Subsystem: Fermentations: Mixed acid
This subsystem's description is:
The products of mixed acid fermentation are succinate, lactate, acetate, ethanol, formate, CO2 and H2 gas. The route to succinate originates at the level of phosphoenolpyruvate (PEP); all other compounds are derived from anaerobic dissimilation of pyruvate. Product patters vary considerably, even in the same species, depending on a number of environmental factors, including the oxidation state of the carbon substrate, the extracellular oxidoreduction potential, and the pH of the external environment. For example, the oxidation state dictates the amount of NADH to be recycled and therefore the composition of the excreted fermentation products. The oxidation of glucose (oxidation state 0) into two molecules of pyruvate produces two NADH molecules (4 reducing equivalents). A more reduced sugar alcohol (e.g., sorbitol; oxidation state -1) produces three NADH, while a highly oxidized sugar acid (e.g., glucuronic acid; oxidation state +2) yields no NADH. Thus, to recycle the larger amount of NADH formed during growth on the more reduced sorbitol, cells must excrete more of the highly reduced ethanol (oxidation state -2). In contrast, cells growing on glucuronic acid are redox balanced and thus do not need to produce ethanol. Instead, they can convert more of their pyruvate to acetate (oxidation state 0). Each of fermentation branches accepts different amounts of reducing equivalents: succinate 4[H], ethanol 4[H], lactate 2[H], acetate 0[H], formate 0[H] (White, 2000). Pathways that utilize 4[H] per PEP/pyruvate molecule are particularly valuable, e.g. succinate branch (it is not encoded in this Subsystem, see SS: “TCA Cycle”).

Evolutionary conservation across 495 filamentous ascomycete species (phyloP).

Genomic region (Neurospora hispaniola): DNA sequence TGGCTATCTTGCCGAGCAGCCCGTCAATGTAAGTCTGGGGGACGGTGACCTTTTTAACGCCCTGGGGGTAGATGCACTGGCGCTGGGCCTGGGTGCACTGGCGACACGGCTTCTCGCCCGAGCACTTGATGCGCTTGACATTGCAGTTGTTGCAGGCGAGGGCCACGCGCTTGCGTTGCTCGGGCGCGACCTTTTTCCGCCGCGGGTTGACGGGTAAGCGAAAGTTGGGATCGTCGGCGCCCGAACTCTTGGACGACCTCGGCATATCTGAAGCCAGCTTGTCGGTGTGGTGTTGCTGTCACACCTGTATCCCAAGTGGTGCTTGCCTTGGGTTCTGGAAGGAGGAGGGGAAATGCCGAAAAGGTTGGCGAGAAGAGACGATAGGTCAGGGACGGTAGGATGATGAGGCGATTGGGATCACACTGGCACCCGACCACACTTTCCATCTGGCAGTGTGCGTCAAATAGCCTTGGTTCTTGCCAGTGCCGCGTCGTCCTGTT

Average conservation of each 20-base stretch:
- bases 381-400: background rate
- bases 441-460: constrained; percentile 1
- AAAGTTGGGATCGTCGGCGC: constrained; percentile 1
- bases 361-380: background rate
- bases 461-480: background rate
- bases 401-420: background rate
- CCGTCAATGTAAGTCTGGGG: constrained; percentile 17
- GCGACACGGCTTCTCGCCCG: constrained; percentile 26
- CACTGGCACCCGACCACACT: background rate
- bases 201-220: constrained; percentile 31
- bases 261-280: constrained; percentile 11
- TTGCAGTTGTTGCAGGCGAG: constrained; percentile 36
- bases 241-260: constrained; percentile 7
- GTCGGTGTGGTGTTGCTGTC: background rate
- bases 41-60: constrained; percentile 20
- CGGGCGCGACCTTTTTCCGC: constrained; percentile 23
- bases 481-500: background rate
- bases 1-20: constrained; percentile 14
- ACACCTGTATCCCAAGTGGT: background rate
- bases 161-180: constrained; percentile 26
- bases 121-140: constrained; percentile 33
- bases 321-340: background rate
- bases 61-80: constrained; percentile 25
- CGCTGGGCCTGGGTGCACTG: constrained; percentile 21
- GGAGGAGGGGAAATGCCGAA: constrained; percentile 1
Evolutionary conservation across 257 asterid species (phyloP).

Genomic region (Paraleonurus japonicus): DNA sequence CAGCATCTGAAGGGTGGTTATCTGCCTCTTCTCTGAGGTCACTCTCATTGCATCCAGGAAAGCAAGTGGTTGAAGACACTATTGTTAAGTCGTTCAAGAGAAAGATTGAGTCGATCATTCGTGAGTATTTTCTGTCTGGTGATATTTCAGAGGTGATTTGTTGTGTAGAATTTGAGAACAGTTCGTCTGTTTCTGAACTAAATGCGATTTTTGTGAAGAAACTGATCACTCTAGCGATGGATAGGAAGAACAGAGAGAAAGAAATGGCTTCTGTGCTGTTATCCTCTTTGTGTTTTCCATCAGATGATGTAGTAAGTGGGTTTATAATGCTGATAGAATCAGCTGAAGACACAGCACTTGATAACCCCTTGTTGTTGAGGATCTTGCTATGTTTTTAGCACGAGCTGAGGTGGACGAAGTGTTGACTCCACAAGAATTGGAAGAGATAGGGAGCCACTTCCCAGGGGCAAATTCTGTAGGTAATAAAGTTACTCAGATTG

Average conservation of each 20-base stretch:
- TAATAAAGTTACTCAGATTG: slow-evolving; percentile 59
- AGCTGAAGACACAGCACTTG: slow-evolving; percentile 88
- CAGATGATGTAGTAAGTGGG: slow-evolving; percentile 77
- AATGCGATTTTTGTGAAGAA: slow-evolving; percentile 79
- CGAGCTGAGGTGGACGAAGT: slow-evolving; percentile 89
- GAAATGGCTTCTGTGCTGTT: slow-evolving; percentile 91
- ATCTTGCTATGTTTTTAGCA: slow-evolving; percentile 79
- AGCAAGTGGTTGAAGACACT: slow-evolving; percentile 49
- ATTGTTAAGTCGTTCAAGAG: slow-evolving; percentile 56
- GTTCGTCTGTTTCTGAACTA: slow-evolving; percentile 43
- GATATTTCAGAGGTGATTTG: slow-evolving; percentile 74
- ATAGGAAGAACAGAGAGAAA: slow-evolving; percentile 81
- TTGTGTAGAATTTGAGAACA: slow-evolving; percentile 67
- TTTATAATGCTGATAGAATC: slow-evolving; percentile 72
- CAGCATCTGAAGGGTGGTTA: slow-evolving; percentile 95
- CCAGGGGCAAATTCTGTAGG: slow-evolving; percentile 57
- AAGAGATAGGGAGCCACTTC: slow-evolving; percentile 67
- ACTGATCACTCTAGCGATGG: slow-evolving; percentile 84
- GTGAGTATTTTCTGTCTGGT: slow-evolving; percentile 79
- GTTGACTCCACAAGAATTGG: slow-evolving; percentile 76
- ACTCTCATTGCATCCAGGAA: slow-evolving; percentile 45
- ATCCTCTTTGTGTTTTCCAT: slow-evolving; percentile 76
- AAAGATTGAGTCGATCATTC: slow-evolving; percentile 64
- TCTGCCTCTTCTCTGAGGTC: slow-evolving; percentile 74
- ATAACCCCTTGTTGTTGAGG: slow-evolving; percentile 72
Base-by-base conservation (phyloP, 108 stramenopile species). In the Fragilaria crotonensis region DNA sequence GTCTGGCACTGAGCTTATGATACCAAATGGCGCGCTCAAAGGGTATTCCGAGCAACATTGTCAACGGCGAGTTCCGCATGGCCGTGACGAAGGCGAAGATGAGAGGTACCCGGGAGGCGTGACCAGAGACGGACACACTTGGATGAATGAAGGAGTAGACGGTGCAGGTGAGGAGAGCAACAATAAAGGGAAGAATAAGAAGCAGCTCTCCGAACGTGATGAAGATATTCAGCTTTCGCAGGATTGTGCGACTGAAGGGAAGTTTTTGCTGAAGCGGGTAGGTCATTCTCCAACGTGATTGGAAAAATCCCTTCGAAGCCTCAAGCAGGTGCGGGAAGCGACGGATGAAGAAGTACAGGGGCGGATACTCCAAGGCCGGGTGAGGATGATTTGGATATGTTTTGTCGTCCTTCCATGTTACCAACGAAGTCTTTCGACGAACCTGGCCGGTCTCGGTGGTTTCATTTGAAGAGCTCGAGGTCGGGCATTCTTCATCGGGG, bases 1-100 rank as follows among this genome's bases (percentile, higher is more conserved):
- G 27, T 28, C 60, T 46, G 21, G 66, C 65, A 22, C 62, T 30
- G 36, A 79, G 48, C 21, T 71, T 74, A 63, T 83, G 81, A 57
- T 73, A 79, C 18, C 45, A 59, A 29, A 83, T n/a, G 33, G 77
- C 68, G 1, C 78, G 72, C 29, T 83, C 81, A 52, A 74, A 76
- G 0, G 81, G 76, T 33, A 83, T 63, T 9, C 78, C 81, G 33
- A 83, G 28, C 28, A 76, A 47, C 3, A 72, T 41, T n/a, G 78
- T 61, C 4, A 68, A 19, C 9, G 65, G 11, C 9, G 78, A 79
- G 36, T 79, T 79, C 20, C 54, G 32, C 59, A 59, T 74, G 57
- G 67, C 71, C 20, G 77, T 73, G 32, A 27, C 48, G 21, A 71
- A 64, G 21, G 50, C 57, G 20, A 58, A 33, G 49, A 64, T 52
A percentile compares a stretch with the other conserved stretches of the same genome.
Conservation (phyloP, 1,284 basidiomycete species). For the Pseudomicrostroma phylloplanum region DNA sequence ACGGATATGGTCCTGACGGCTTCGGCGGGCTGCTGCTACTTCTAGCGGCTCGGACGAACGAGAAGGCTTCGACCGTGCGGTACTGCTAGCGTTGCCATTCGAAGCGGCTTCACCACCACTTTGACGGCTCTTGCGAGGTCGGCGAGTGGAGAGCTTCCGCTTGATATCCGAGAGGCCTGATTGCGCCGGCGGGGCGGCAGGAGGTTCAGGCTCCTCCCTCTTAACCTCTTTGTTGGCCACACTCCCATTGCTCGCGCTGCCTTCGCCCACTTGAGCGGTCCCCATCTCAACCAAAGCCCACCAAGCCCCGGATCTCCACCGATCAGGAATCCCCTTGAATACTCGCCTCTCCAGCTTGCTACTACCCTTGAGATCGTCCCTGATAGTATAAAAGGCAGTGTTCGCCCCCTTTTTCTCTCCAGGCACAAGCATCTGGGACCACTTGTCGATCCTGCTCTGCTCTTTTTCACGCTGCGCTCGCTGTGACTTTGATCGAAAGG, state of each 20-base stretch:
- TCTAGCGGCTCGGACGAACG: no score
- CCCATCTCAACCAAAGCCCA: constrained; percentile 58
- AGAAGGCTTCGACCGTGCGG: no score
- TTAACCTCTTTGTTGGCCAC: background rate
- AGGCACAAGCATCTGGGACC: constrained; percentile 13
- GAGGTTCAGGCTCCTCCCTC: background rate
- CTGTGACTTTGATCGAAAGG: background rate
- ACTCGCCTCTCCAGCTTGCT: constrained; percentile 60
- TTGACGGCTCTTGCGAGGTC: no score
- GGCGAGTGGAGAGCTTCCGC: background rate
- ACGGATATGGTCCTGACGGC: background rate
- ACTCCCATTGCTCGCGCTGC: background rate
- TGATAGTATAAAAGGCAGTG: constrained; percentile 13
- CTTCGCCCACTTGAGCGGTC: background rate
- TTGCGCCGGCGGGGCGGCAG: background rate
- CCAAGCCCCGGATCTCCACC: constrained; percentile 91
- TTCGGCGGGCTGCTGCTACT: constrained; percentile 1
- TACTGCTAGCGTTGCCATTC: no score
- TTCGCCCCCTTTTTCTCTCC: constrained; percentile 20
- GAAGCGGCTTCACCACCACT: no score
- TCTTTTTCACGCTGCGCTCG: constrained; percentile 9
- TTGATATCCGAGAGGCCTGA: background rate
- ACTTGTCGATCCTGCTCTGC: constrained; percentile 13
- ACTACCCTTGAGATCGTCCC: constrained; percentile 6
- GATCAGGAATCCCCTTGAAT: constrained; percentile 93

Similarly, external pH influences the composition of excreted products. Near or above pH 7, the predominant products are acetate, ethanol, and formate, with moderate amounts of succinate. As the pH drops, cells produce lactate and formate (instead of acetate), converting formate to H2 and CO2 (Wolfe, 2005)
Pyruvate formate-lyase (PFL) is the key enzyme for mixed acid fermentation. However, Pyruvate:ferredoxin oxidoreductase (PFOR) and even Pyruvate dehydrogenase complex (PDH) (normally operational only under respiratory conditions) can be can be used for pyruvate cleavage in fermentation as well. This was demonstrated, for example, for Leuconostoc mesenteroides and Oenococcus oeni (Wagner et al., 2005) and B. subtilis (Cruz Ramos et al., 2000). Such cases are not reflected in this SS (impossible to predict from genome sequence alone)
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